The response from the normalisation committee to the suggestion for a penalty for late payment was allegedly unequivocal.
“Amiel said they are not accepting that,” said the anonymous Soca Warrior.
So, the normalisation committee members agreed to pay players within half of the previously agreed time, with no sanction if they fail to keep their word.
And then they promptly broke that promise too.
The Trinidad and Tobago players are still owed fees for World Cup qualifiers against The Bahamas and St Kitts and Nevis on 5 and 8 June respectively, as well as for Gold Cup fixtures against French Guiana (6 July), Mexico (10 July), El Salvador (14 July) and Guatemala (18 July).
The total owed, according to the players, is between US$6,000 (TT$41,000) to US$11,000 (TT$75,000) each. It is a debt felt particularly keenly by the local-based footballers, who are unable to work due to Covid-19 restrictions which outlaw domestic sporting competition.
The players successfully negotiated to have fees for one Gold Cup match, the Montserrat outing, paid while they were still in the United States. Otherwise the players, who received an allowance of roughly US$25 (TT$170) a day, would have been unable to look after themselves properly at the Gold Cup. But it was not enough to address their misgivings about the local administrators.
As the Soca Warriors prepared to leave their hotel to face Mexico, they delayed their departure to receive and sign a contract from the normalisation committee for Gold Cup group stage match fees. It felt significant at the time, but not now.
“Their promises don’t seem to be worth the paper they are written on,” the player said.
The Warriors, of course, went on to hold Mexico goalless in a momentous affair that ended with players harassed by racist abuse and death threats. Trinidad and Tobago failed to advance to the knockout rounds, though, after a loss to El Salvador and another draw with Guatemala.
Most observers suggested that it was an improvement on their disastrous World Cup qualifying adventure under coach Terry Fenwick, when draws to Puerto Rico and The Bahamas meant they finished behind St Kitts and Nevis and were eliminated.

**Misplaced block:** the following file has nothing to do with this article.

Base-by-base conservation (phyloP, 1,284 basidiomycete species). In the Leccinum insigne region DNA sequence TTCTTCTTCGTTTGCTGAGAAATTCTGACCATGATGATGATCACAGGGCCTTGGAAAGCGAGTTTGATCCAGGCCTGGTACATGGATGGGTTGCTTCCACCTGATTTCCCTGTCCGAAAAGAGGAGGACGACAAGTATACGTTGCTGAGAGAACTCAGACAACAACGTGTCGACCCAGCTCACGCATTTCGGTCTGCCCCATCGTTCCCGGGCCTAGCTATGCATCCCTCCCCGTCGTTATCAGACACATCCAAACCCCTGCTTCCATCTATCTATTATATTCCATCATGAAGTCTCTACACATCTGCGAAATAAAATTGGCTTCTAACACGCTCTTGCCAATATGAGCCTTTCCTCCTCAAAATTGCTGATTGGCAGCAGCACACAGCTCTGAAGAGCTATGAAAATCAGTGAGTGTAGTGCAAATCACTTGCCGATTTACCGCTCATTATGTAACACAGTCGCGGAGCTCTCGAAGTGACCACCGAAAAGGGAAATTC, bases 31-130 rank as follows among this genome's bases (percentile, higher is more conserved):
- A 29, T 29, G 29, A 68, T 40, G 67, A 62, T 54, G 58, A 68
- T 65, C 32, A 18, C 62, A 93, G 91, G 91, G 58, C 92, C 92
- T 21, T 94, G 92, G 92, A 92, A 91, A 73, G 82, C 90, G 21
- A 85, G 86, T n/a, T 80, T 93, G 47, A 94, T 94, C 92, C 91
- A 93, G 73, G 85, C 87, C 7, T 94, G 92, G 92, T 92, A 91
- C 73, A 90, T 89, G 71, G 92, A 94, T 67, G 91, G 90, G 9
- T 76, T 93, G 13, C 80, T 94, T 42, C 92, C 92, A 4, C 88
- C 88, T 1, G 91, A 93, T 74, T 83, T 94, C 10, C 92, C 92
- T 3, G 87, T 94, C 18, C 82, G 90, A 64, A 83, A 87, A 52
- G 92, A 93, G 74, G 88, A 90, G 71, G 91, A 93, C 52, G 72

“The mood for the Gold Cup was a drastic change,” said the national player, with a laugh. “We have a coach who is willing to hear the players and work with them. Under the last regime, the players were not comfortable at all and you can see the results of that.
“Fenwick didn’t listen to anyone, period. He always wanted things his way.”
But improved performances, the players complain, changed little for them. At the Gold Cup, they had to put aside racist abuse, chaotic preparations, and a string of injuries—Hyland, Judah Garcia, Triston Hodge all suffered muscle injuries, Aubrey David needed eight stitches after being kicked in the face against Montserrat, and Neveal Hackshaw was diagnosed with ‘walking pneumonia’ before kick-off against Guatemala—to perform.
If Hadad, Daniel, Romano, Gomez and Mohammed appreciate the players’ efforts, they have a funny way of showing it.
“Good results or bad results, the treatment we receive is the same,” said another player, who also spoke on condition of anonymity.
The misgivings run deep as the players accuse Hadad, Daniel and Romano of collectively breaking several promises, including a supposed vow to pay stipends for training sessions.
“We feel we are just being blatantly disrespected,” said the first player. “We don’t seem to get any kind of support or respect from them. They say one thing in the media but something very different happens when they have to deal with us.
“We have a contract agreement but then they totally disregard it. After this, there is only one other decision we can take.”
At present, the normalisation committee has not confirmed any friendly matches or camps for the Men’s National Senior Team, which does not go into competitive action until the Concacaf Nations League next May.
Hadad has not so far indicated when a full-time head coach will be appointed or when the players and possibly outgoing technical staff members will be paid.